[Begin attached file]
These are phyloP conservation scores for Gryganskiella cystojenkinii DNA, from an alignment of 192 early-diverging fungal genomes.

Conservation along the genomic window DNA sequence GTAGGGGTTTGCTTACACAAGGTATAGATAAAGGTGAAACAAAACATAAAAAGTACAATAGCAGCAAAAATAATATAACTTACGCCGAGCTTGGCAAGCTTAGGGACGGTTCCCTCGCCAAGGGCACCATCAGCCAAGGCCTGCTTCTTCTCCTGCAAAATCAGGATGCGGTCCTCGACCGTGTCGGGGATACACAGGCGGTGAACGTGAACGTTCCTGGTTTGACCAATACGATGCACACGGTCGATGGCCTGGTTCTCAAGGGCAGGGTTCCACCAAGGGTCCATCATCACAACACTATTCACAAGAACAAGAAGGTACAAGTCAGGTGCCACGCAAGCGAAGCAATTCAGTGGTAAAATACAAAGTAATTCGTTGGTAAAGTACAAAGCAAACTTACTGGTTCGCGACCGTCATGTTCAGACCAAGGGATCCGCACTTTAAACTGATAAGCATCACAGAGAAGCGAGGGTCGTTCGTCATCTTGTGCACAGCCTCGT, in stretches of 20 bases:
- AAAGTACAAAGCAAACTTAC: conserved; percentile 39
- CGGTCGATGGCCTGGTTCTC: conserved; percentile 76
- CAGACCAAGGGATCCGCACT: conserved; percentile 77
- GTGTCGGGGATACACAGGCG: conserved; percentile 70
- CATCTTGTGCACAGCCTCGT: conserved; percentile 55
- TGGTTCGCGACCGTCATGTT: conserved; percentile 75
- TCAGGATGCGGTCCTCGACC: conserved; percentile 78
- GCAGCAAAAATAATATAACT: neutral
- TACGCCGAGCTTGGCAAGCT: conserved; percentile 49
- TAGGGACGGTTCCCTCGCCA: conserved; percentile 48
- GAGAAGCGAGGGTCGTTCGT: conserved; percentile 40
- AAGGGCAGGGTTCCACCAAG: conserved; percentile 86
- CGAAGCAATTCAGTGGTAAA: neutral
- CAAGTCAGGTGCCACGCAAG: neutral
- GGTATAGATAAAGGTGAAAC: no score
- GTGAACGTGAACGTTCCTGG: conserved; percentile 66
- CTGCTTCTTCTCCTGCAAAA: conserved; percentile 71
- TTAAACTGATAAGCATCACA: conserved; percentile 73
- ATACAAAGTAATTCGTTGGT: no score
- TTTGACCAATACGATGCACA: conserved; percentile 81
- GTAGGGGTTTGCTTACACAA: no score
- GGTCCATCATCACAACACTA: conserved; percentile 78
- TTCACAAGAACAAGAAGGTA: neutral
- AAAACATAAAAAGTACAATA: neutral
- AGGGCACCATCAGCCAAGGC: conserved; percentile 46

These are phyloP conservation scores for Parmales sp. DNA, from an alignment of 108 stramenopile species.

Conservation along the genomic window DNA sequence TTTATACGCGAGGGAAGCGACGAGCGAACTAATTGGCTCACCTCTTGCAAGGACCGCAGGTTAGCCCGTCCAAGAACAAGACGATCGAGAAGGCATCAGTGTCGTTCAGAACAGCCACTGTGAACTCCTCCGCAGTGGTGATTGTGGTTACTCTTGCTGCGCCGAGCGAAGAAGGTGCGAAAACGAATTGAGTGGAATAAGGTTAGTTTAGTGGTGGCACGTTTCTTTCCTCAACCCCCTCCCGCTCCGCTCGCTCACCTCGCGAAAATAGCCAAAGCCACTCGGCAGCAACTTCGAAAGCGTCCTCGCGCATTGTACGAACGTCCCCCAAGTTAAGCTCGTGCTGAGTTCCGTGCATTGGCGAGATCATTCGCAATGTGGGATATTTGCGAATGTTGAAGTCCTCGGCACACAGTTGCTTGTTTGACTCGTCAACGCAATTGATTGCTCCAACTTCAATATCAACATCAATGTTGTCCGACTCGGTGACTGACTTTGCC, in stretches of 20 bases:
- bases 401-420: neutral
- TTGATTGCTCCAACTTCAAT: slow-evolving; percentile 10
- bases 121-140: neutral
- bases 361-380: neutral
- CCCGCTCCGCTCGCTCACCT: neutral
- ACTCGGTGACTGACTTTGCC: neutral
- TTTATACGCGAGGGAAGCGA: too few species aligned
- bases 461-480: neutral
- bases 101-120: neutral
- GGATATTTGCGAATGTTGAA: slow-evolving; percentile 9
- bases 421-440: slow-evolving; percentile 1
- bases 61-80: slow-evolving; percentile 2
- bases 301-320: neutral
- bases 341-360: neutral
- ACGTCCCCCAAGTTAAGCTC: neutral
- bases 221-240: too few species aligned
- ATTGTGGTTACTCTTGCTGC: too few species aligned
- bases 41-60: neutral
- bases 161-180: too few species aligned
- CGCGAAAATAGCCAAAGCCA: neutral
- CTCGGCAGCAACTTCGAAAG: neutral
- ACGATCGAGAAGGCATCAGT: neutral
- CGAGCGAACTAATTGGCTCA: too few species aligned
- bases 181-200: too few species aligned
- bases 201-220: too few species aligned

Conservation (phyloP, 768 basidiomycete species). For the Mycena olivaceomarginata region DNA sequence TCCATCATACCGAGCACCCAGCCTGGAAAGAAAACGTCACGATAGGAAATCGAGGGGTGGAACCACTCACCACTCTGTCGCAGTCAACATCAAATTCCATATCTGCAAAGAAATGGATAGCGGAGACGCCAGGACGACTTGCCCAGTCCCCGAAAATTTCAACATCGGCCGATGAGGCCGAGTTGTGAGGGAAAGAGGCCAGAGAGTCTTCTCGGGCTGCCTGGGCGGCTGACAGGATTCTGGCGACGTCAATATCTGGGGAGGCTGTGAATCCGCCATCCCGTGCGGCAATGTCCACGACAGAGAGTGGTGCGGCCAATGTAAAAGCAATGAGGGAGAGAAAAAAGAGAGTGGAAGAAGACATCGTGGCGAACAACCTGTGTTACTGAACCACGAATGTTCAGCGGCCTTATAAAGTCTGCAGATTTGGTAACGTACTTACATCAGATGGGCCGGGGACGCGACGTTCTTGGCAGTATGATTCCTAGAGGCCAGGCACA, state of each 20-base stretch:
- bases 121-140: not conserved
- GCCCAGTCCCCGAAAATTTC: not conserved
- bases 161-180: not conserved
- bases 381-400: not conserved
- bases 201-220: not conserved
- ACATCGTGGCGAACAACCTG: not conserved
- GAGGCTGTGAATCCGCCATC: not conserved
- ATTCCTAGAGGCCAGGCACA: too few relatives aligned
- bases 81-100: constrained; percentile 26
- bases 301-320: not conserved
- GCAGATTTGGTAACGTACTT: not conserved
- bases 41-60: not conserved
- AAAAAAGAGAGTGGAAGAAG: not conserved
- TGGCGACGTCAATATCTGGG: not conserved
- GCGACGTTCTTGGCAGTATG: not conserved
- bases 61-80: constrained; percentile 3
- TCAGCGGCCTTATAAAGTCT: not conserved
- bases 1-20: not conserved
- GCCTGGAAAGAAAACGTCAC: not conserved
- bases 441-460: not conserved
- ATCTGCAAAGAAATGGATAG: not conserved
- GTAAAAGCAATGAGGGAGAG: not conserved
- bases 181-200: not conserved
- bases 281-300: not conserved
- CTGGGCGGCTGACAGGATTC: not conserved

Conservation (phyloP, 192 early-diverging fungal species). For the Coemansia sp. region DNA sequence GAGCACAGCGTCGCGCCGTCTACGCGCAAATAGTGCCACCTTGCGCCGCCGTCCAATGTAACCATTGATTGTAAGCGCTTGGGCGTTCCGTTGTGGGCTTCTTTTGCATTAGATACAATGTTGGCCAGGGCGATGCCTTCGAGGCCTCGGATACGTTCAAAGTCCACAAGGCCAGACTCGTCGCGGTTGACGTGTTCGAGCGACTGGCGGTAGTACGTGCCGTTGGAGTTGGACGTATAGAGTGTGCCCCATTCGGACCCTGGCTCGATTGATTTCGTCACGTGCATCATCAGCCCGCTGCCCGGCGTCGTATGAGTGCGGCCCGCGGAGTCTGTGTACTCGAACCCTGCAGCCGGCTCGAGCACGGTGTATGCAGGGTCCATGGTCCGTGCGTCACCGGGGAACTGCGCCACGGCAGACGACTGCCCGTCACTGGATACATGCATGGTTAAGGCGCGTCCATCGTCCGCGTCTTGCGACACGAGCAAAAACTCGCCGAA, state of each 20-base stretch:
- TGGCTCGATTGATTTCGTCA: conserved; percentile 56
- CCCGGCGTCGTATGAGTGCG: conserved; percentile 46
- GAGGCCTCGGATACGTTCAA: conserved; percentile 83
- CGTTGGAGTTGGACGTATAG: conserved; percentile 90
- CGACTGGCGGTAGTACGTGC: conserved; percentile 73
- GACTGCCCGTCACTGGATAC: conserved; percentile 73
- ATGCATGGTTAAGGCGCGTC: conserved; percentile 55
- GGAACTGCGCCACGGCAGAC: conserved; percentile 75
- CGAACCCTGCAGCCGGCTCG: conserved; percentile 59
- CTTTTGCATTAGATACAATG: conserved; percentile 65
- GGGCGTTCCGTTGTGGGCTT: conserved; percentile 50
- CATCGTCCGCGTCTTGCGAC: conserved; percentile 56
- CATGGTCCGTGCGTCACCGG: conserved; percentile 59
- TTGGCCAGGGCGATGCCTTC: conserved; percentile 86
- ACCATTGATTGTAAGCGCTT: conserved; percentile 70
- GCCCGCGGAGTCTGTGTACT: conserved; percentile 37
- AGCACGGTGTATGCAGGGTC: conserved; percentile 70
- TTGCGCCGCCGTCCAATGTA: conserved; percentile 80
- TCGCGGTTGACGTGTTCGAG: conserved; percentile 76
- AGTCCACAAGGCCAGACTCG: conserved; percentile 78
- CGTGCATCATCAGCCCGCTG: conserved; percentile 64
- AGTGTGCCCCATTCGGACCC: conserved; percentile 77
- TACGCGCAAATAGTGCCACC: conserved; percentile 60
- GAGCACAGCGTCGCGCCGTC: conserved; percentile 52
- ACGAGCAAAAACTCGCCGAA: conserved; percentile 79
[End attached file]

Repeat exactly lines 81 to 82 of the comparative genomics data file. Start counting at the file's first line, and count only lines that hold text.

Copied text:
Conservation (phyloP, 192 early-diverging fungal species). For the Coemansia sp. region DNA sequence GAGCACAGCGTCGCGCCGTCTACGCGCAAATAGTGCCACCTTGCGCCGCCGTCCAATGTAACCATTGATTGTAAGCGCTTGGGCGTTCCGTTGTGGGCTTCTTTTGCATTAGATACAATGTTGGCCAGGGCGATGCCTTCGAGGCCTCGGATACGTTCAAAGTCCACAAGGCCAGACTCGTCGCGGTTGACGTGTTCGAGCGACTGGCGGTAGTACGTGCCGTTGGAGTTGGACGTATAGAGTGTGCCCCATTCGGACCCTGGCTCGATTGATTTCGTCACGTGCATCATCAGCCCGCTGCCCGGCGTCGTATGAGTGCGGCCCGCGGAGTCTGTGTACTCGAACCCTGCAGCCGGCTCGAGCACGGTGTATGCAGGGTCCATGGTCCGTGCGTCACCGGGGAACTGCGCCACGGCAGACGACTGCCCGTCACTGGATACATGCATGGTTAAGGCGCGTCCATCGTCCGCGTCTTGCGACACGAGCAAAAACTCGCCGAA, state of each 20-base stretch:
- TGGCTCGATTGATTTCGTCA: conserved; percentile 56